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Zara Tindall is back in the saddle.
The eldest granddaughter of Queen Elizabeth competed in the Osberton International and Young Horse Championships in Worksop, England on Thursday, her first public appearance since the late monarch's funeral on Sept. 19. Zara, 41, united with the rest of the royal family for the Queen's funerary events and observed royal mourning through the week after her grandmother was laid to rest.
Zara was all smiles astride her grey gelding Classicals Euro Star, who is affectionately nicknamed Casper. Competing in a dressage event, the pair kept their cool when it started to rain during their time in the ring.
A dedicated equestrian, Zara won a silver medal with Team Great Britain at the 2012 London Olympics in the discipline of three-day eventing. She had the honor of receiving her medal from her mother, Princess Anne, who serves as President of the British Olympic Association. An avid athlete herself, Anne, 72, became the first member of the royal family to compete in the Olympics when she rode in the three-day event at the Montreal Games in 1976.
A love of horses runs deep in the royal family, with the mother and daughter inheriting their passion from Queen Elizabeth. During a special segment on the latest episode of his podcast The Good, The Bad & The Rugby, Zara's husband Mike Tindall spoke about grieving the Queen and the close bond the three generations shared.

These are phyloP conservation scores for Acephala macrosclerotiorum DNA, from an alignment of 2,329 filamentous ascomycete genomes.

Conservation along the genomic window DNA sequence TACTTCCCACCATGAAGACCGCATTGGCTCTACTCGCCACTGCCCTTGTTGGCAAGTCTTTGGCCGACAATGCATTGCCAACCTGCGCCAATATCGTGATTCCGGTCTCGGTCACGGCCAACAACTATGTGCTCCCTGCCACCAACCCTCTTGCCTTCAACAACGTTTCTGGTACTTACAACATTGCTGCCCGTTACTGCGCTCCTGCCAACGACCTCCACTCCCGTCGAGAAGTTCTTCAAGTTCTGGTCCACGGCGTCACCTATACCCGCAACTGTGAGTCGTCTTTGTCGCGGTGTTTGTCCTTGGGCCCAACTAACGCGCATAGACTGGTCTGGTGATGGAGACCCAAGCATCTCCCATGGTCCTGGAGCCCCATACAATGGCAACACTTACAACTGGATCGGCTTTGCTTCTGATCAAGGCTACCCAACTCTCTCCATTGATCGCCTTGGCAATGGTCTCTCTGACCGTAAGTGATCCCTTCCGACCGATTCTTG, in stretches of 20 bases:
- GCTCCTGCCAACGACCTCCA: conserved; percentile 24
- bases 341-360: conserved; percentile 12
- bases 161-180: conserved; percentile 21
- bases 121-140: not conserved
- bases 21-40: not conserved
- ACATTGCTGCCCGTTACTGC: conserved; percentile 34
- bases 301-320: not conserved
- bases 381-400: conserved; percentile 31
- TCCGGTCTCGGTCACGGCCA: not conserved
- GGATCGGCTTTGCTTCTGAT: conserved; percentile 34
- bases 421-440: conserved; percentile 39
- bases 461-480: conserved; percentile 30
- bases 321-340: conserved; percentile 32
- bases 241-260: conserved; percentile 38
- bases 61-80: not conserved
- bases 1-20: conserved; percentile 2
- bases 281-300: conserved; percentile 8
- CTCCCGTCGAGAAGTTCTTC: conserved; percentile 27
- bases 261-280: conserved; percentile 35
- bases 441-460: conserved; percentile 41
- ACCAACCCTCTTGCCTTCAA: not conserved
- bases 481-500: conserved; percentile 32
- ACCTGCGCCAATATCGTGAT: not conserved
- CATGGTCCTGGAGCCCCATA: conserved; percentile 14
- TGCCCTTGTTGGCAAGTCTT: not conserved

"I'm not even a direct family member... but watching what my wife, what Zara had to go through, obviously she loved the Queen beyond everything else," Mike, 43, explained. "Their connection with horses, the same with the Princess Royal, they had a real sort of bond around that."
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In a heartbreaking tribute, one of Queen Elizabeth's favorite horses joined the thousands of mourners that watched her coffin process to Windsor Castle on the day of her funeral.
The late monarch's beloved fell pony Carlton Lima Emma, whom the Queen rode into her nineties, solemnly stood on the grounds of Windsor as Her Majesty's coffin made its final journey to St. George's Chapel.
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The Queen, who died on Sept. 8 at age 96, had a lifelong love of horses, receiving her first pony at age 4. The late monarch rode and owned hundreds of her horses during her reign, but a special few left a lasting impression.
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In a 2020 interview with Horse & Hound, the Queen's head groom Terry Pendry shared that the monarch counted Emma as one of her favorite horses and that the animal served as one of the Queen's riding ponies for years.
Emma also participated in the Platinum Jubilee celebrations, parading in the Windsor Horse Show's "A Gallop Through History," a televised event celebrating the late monarch's 70 years on the throne.